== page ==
Yes. For further enforcement of the bilateral treaties, Sri Lanka can approach ICJ or any other competent authority under the UN Convention on the Law of the Sea, both India and Sri Lanka are signatories to it. The matter is fit for arbitration because both parties  consent to the fact the interpretation and application of UN Convention is under scrutiny.

  • Is this the first of its kind case under UN Convention?

No. UN Convention has already dealt wit this kind of matter before in an Advisory Opinion for the Sub-Regional Fisheries Commission, the International Tribunal for the Law of the Sea where it was stated that it is the prerogative of the state to ensure compliance with the international fishing laws. Also in the South China Sea Arbitration the tribunal stated that it was the fault on the part of China that it failed in exercising due diligence and thereby violated that fishing rights of Philippines.

  • What are the reliefs available with Sri Lanka?

Conserving the marine resources is, more or less, part of the preservation of marine environment under the UN Conventions. In the South China Sea arbitration, use of dynamite and propeller chopping, violated the UN Convention, was highly condemned by the court.

Sri Lanka can even ask for provisional measures, say, asking India to take all preventive measures as an urgent need to prevent serious harm that is likely to be caused to the marine Environment.




From the above case analysis, it is clear that there exists a transboundary environmental dispute between India and Sri Lanka. It is suggested that India conducts a valid and a well-scrutinised EIA report for the project. Additionally, India shall notify Sri Lanka about the associated risks and consequences with the project and consult with Sri Lanka so that there is amicable deliberation between the two parties.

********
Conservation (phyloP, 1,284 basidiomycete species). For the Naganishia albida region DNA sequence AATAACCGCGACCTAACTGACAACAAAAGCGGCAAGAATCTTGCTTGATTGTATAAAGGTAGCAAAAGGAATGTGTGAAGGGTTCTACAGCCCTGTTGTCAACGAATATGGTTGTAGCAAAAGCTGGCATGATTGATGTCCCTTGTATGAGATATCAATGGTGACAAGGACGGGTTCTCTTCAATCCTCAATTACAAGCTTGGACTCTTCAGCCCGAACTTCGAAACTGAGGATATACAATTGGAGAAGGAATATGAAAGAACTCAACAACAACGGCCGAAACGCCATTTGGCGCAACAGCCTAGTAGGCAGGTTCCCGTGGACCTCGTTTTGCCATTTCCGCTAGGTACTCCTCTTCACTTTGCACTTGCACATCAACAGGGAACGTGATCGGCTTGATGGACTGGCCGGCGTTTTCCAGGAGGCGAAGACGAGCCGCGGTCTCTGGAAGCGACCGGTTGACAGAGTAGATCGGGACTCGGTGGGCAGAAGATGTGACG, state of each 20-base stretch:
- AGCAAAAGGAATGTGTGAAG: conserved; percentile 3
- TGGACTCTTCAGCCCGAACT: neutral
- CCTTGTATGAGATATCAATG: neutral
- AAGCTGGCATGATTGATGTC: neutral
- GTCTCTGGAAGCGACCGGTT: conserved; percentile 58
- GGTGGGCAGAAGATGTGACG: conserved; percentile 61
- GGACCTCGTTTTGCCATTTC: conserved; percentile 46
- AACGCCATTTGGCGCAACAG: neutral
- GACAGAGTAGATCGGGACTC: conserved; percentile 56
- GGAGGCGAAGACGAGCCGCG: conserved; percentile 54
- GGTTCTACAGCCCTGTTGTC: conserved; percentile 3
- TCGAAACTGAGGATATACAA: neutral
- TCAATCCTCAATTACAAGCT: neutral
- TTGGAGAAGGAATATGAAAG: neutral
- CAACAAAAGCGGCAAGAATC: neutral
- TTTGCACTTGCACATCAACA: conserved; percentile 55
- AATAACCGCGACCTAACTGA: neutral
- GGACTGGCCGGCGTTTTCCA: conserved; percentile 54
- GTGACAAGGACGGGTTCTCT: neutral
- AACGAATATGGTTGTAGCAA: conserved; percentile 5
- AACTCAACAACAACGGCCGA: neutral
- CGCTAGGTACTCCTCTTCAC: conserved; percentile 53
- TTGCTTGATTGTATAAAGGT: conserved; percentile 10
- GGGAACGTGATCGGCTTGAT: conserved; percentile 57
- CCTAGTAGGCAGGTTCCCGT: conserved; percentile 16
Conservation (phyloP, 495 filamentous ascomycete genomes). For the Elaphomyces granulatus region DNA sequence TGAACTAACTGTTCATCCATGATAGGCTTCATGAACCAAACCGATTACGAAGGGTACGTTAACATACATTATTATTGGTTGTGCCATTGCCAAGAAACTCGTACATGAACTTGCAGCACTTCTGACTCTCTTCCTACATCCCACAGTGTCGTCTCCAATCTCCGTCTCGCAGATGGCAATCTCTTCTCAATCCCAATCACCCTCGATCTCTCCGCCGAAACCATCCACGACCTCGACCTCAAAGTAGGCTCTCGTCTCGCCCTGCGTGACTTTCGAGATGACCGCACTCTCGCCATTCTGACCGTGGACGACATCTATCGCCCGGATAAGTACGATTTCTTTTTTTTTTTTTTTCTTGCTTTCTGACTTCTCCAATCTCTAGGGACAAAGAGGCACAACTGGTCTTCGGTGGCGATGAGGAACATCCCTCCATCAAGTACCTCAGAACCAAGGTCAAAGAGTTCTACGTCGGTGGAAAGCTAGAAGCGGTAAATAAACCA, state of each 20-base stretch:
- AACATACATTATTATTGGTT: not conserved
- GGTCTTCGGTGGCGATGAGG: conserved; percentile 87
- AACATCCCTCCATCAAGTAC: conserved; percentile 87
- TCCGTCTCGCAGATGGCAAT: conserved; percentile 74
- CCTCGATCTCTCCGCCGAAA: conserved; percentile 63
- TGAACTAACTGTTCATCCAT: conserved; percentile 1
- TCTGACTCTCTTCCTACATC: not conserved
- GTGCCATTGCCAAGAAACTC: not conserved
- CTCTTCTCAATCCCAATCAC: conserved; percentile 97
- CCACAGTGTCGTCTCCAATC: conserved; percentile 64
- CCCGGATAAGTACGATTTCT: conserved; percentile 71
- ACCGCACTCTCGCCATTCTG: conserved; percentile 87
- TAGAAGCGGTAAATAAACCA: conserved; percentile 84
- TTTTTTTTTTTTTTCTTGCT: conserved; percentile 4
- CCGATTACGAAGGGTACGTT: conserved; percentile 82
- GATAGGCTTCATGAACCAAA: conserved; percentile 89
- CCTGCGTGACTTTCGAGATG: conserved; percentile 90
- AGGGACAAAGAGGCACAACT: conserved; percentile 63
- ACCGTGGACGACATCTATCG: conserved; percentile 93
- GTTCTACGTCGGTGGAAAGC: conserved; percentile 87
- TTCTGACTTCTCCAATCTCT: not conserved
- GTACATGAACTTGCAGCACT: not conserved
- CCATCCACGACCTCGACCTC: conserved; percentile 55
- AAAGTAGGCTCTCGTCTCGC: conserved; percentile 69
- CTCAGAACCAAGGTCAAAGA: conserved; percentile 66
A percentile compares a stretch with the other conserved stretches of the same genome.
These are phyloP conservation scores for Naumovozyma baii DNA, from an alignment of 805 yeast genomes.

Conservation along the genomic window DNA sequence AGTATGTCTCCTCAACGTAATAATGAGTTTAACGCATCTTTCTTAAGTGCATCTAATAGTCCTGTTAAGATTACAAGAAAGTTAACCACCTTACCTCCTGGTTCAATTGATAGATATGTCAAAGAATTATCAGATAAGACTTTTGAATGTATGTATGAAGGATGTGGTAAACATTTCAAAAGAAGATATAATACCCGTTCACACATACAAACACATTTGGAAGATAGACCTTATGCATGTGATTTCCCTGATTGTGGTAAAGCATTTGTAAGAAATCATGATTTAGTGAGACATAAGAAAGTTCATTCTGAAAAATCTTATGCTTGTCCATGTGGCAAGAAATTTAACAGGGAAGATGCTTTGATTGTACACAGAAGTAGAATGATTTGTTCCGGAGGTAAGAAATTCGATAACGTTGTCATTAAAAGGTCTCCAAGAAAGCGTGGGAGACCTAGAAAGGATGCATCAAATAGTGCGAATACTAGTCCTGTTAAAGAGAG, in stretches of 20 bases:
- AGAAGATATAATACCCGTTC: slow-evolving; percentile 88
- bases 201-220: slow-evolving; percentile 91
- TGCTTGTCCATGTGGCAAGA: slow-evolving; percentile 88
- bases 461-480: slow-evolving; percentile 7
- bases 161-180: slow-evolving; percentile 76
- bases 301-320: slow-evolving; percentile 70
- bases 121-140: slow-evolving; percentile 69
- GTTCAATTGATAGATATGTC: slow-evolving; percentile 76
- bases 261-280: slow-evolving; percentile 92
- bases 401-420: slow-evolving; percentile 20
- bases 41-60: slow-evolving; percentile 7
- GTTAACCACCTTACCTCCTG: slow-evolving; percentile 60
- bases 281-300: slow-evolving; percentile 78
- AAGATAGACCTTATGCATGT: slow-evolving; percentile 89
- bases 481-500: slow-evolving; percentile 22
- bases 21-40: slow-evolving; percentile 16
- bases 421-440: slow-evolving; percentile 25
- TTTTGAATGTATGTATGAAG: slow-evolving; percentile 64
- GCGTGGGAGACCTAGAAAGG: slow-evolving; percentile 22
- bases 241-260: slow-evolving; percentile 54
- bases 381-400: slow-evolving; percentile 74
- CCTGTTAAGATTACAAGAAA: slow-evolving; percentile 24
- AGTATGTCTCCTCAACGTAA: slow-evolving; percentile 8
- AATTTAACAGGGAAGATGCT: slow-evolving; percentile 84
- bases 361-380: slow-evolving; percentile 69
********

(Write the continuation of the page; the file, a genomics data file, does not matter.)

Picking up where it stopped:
Presently the international environmental norms are vague and not fully binding on all the states, thereby providing a escape route for the defaulters and the wrong doers. Hence, the laws shall be made more certain and stringent to mitigate the wrong actions and share the burden of environmental impacts.

The jurisdiction as to the environmental cases is not certain e.g. ICJ is the default institution o try this category of cases but there is no special forum or tribunal to deal with the environment specific cases. Hence, there shall be a universal body to deal with them.

The existing environmental framework regarding the environment especially transboundary environmental impacts, are loosely framed. Bare reading of these law does not give them a binding effect. In addition, there are numerous treaties, conventions, etc. that it becomes ambiguous as to which one shall be made applicable to a particular situation. Sometimes it also may be possible that a number of them overlap when it comes to application. Hence, there shall be just one set of rule to make it more simple to understand, apply and analyse.